Commonly known as Ram's Head or Hen of the Woods, maitake mushrooms (Grifola frondosa) are cultivated for medicinal purposes as well as for cooking. Native to Eastern North America and Northeast Japan, these succulent, flavorful mushrooms are not easily available in grocery stores, but can be homegrown under the right conditions. Cultivating maitake mushrooms is not a simple procedure and it may take several attempts before you succeed, but the end result is worth the effort. You can grow maitake mushrooms both indoors and outdoors.
Measure and cut a hardwood log 5 to 6 inches wide and 3 feet long. Make sure the log is at least two months old. Soak the log in a tub of water for up to 2 hours.
Drill 20 to 30 holes in the hardwood log, spaced 3 to 5 inches apart. Make sure each hole measures 5/16 inches in width, with a depth of 1-and-1/2 inches.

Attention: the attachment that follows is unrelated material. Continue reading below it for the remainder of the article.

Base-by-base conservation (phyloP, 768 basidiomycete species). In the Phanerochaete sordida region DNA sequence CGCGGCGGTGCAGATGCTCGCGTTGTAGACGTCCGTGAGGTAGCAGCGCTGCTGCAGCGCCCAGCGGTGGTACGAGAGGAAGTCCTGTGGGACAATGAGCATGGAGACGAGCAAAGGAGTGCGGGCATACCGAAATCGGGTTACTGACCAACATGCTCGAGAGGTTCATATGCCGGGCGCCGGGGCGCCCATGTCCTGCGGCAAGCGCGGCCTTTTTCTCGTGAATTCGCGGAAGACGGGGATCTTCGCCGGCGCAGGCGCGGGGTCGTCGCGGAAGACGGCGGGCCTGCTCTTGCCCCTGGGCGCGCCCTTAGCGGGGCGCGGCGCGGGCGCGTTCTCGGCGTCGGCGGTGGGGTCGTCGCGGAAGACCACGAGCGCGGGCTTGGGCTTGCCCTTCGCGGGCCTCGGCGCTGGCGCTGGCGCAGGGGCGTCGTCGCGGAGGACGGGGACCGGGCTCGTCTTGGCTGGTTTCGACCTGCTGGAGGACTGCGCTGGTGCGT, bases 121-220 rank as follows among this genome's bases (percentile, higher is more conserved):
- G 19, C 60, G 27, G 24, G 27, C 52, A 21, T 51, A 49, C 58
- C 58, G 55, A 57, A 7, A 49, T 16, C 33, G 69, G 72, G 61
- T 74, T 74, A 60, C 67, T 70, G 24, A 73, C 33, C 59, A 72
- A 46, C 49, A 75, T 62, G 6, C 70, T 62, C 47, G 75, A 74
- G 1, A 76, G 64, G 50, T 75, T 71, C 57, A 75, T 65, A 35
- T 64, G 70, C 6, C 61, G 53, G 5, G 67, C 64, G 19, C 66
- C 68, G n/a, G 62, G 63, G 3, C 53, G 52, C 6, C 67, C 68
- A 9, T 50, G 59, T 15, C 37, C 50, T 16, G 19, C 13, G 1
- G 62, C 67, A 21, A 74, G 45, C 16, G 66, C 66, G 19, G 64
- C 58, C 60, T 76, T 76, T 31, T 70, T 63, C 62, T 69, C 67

Hammer mushroom spawn plugs into the holes to inoculate the logs. The best time to do this is in early fall so you can harvest the mushrooms the next year. Ensure each spawn reaches 1/4 inch deep.
Melt cheese wax in a pot by placing it over high fire. Cover each hole by dripping melted cheese wax with a turkey baster or a sterile spoon to protect the spawn and serve as a nutrient base.
Provide the ideal conditions for the spawn: consistent temperatures between 60 and 70 degrees F and humidity levels between 65 and 70 per cent. Place the logs indoors in a well-ventilated but dark room such as a cupboard, basement or garage, or outdoors over an area stacked with mulch. Mist the log frequently to assist mushroom production. Use a spray bottle on regular days and a soaker hose on days when there is no rain.
Harvest individual maitake mushrooms when they mature and turn a yellowish-brown color. Check that the cap is firm and upright as opposed to soft and drooping. Wear gloves while harvesting mushrooms.